Pas de deux by Norman McLaren, National Film Board of Canada

Consider this experimental short film by Michael Langan & Terah Maher, (perhaps reminiscent of Pas de Deux) Choros: A Transfixing Experimental Dance Film (via this is colossal) to see what else can be done with a contemporary take on this Victorian method.

Michael Langan & Terah Maher. Source: thisiscolossal.com via minouette on Pinterest

Choros from Michael Langan on Vimeo.

If one were to make dancers the subject of a chronophotographic study, with photos taken at such high frequency that the frames blend fluidly, you might be able to create something like New York based photographer Shinichi Maruyama has made with naked dancer looping gracefully through poses (via io9.

Shinichi Maruyama. Source: io9.com via minouette on Pinterest

Shinichi Maruyama. Source: io9.com via minouette on Pinterest

Shinichi Maruyama. Source: io9.com via minouette on Pinterest

This amazing sand sculpture by artist Katie Grinnan captures timelapse of yoga pose, like a 3D chronophotograph.

Katie Grinnan. Source: tumblr.com via minouette on Pinterest

For an interactive take on chronophotography, try this 4-dimensional Webcam app.

Edited March 15th to add 'Pas de Deux' and the '4-dimensional Webcam'. (via being compiled).

Tuesday, March 5, 2013

Time Series

As a scientist most of the data I work with is time series data (personally, I've worked with things like accelerations of the seafloor as a function of time both due to earthquakes and not, pressure as a function of time, electric fields as a function of time and so forth). I've found that the concept of a 'time series' is allusive for students, though it can be quite simple. A time series is a collection of measurements made (hopefully) regularly in time, like: a list of daily temperatures, marks in a doorway of a family's children's height every year, sheet music, records of a stock's daily price, records kept by many modern cars of speed as a function of time. There's a whole field of study (time series analysis) with tools for plotting, studying and milking these types of data for all their worth. The simplest, most fundamental and perhaps paramount thing though, is simply to show these data. This can be particularly challenging, if for instance one wants to show motion (position as a function of time) of two or three dimensional things - and is something which clearly interests artists as well as scientists. I've gathered some interesting and beautiful examples, both data visualization and fine art.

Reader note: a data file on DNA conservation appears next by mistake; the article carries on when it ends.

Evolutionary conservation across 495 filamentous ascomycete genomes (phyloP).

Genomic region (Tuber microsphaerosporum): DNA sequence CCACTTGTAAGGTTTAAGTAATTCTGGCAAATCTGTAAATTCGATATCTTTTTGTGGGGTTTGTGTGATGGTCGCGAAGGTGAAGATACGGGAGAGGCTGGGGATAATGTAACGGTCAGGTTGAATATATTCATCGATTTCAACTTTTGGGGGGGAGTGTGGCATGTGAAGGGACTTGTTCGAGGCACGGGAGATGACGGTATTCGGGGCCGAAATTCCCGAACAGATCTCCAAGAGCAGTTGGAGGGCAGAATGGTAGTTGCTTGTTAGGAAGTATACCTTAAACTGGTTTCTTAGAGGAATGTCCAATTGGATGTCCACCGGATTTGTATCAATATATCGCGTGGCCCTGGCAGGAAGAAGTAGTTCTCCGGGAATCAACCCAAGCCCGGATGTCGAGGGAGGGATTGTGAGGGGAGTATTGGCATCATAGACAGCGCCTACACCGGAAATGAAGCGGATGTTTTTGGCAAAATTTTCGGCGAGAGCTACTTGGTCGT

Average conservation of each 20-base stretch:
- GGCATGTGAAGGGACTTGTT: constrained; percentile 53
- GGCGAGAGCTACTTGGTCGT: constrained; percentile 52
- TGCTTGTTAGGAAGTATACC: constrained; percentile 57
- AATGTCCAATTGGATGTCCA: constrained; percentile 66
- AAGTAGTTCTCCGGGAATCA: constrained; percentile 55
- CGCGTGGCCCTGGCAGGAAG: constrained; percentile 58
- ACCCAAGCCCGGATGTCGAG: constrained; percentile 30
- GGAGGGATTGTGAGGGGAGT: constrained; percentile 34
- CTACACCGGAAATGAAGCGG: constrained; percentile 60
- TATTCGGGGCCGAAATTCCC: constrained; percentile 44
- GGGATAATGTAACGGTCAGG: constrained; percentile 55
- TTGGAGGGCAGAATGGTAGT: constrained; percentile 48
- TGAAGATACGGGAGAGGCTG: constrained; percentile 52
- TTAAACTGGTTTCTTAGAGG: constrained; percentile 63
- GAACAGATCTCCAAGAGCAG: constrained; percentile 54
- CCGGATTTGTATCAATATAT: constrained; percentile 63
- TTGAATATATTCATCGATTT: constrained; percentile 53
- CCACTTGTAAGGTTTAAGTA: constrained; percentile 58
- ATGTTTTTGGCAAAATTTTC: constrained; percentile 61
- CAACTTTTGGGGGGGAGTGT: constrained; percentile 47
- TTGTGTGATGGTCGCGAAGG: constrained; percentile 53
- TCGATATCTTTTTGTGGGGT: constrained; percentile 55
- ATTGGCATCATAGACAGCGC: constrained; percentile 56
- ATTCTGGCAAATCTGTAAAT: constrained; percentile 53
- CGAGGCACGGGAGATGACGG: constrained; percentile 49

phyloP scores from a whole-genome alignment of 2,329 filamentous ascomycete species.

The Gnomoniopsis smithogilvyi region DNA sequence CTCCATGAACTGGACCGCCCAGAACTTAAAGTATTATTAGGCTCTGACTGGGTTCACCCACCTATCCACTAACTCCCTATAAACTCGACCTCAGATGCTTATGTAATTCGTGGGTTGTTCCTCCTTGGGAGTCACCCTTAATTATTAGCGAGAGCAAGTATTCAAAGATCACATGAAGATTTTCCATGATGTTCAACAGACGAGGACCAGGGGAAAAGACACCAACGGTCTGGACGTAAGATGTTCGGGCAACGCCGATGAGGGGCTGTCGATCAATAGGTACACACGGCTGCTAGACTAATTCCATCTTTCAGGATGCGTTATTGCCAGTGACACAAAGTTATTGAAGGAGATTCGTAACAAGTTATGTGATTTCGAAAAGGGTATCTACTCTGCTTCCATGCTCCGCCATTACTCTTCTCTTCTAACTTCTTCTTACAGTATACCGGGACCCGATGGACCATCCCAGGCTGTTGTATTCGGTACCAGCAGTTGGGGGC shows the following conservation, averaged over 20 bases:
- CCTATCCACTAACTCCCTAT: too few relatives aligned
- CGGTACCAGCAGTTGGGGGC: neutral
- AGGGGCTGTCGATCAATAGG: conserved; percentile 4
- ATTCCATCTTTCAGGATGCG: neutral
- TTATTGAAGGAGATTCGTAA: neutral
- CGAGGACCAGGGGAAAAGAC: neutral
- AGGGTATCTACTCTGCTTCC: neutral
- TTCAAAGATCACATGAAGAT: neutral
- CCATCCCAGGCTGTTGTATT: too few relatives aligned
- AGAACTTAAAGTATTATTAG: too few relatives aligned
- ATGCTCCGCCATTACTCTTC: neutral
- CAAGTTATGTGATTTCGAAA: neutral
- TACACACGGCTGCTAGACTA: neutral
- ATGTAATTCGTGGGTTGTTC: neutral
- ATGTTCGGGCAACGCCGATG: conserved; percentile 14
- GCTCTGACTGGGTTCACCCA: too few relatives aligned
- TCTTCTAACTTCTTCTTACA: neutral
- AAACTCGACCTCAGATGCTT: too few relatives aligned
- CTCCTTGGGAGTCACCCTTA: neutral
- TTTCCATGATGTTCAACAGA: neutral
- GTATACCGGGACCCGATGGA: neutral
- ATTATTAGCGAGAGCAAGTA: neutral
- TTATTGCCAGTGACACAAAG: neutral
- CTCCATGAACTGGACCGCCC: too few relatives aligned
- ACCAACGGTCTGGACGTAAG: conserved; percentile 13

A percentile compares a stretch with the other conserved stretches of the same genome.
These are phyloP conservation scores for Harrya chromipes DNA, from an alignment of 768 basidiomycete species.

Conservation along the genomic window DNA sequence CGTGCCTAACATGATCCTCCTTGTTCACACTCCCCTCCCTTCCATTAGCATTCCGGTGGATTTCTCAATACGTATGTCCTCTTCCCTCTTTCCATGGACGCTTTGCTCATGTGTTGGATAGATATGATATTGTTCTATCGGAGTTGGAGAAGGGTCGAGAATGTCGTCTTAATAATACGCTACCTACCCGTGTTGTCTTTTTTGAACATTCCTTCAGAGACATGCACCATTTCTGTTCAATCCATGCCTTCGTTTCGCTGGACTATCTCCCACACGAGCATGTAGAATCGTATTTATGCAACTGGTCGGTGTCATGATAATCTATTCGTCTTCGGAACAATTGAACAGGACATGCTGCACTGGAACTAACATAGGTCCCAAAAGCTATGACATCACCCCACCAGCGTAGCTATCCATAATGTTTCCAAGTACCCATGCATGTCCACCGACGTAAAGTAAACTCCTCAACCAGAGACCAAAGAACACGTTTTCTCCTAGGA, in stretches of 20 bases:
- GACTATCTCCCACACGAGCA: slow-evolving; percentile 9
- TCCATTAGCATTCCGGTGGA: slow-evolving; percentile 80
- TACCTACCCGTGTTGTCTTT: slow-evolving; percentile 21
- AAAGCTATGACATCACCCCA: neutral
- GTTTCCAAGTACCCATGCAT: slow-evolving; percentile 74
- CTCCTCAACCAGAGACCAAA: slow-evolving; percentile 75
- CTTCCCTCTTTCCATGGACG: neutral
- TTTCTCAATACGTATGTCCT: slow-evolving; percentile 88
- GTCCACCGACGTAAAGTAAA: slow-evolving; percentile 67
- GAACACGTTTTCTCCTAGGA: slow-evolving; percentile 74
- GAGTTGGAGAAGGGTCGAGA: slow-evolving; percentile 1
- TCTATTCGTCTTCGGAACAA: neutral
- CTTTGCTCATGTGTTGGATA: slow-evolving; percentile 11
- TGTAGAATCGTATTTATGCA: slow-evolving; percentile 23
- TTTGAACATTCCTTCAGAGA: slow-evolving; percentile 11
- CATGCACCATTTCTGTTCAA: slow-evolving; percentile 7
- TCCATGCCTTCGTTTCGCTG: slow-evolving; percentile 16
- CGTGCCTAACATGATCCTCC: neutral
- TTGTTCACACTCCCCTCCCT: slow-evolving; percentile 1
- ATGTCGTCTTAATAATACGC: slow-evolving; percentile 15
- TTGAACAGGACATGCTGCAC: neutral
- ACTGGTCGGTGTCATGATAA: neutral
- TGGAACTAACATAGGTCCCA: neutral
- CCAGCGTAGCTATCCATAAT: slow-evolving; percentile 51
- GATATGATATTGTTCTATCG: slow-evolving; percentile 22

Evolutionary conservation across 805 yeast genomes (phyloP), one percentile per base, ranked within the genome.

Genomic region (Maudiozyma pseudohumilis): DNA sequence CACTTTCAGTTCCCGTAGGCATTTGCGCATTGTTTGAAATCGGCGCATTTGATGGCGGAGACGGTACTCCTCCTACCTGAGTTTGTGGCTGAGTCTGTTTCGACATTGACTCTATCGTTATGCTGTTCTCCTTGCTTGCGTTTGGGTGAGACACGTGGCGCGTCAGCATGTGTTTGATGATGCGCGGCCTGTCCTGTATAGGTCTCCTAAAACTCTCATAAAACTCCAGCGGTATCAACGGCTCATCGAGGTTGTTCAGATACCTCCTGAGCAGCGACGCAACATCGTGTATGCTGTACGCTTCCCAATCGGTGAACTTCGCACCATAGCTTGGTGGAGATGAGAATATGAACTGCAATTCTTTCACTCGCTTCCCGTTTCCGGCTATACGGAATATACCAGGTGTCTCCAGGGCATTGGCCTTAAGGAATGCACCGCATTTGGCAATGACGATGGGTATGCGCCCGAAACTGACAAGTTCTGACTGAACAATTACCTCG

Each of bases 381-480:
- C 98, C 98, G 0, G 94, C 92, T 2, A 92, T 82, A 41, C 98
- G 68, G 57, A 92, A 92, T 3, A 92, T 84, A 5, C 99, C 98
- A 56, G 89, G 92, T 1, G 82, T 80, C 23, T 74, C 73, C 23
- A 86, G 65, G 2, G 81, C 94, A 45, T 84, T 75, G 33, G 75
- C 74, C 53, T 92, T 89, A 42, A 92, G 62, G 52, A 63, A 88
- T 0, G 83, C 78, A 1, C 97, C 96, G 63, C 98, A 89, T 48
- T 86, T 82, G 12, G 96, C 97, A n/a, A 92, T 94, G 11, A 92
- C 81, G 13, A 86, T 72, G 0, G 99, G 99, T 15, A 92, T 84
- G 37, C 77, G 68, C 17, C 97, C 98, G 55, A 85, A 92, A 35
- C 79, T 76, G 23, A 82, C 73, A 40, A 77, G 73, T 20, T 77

Here's a time series of the sort I know well, as a geophysicist.

Luke Jerram. Source: theboulevardiers.com via minouette on Pinterest

Tōhoku Japanese Earthquake interpreted as Sculpture, by artist Luke Jerram.

"To create the sculpture a seismogram of the earthquake, was rotated using computer aided design and then printed in 3 dimensions using rapid prototyping technology." Because seismic data is actually 3D, I rather wish he had taken the vertical and the absolute value of horizontal, rather than just rotating the vertical to make this shape, but I do find that making the seismogram in 3D gives it a sort of solidity that can be lacking in a line plot. He's taken a similar approach with his 'Crash! Glass Stock Exchange Sculptures', using raphs of the New York Stock Exchange (Composite 2004-2012) and the Dow Jones (Industrial Average 1980-2012) to make us thing of the current state of world finance and its impact on people.

Luke Jerram. Source: lukejerram.com via minouette on Pinterest

If you are unfamiliar with his work, you must really go look at Luke Jerram's sculptures, particularly his amazing glass viruses.

The Crayola time line rapidly communicates not only the rate at which crayon colours have been added (2.56% annually, apparently Crayola’s Law states: The number of colours doubles every 28 years), but which specific colours have been available at in any year from 1935-2010.

  Louisa Bufardeci, Source: louisabufardeci.net

'13 captured telephone conversations - all one minute long' (2006)
machine embroideries, each 13 x 18 cm/5 x 7 inches

Australian artist Louisa Bufardeci often works with data, including time series data. She's embroidered sound intensity as a function of time in '13 captured telephone conversations - all one minute long' above, and 'Every second is like, forever, and every year is like 11.3 centimetres' below.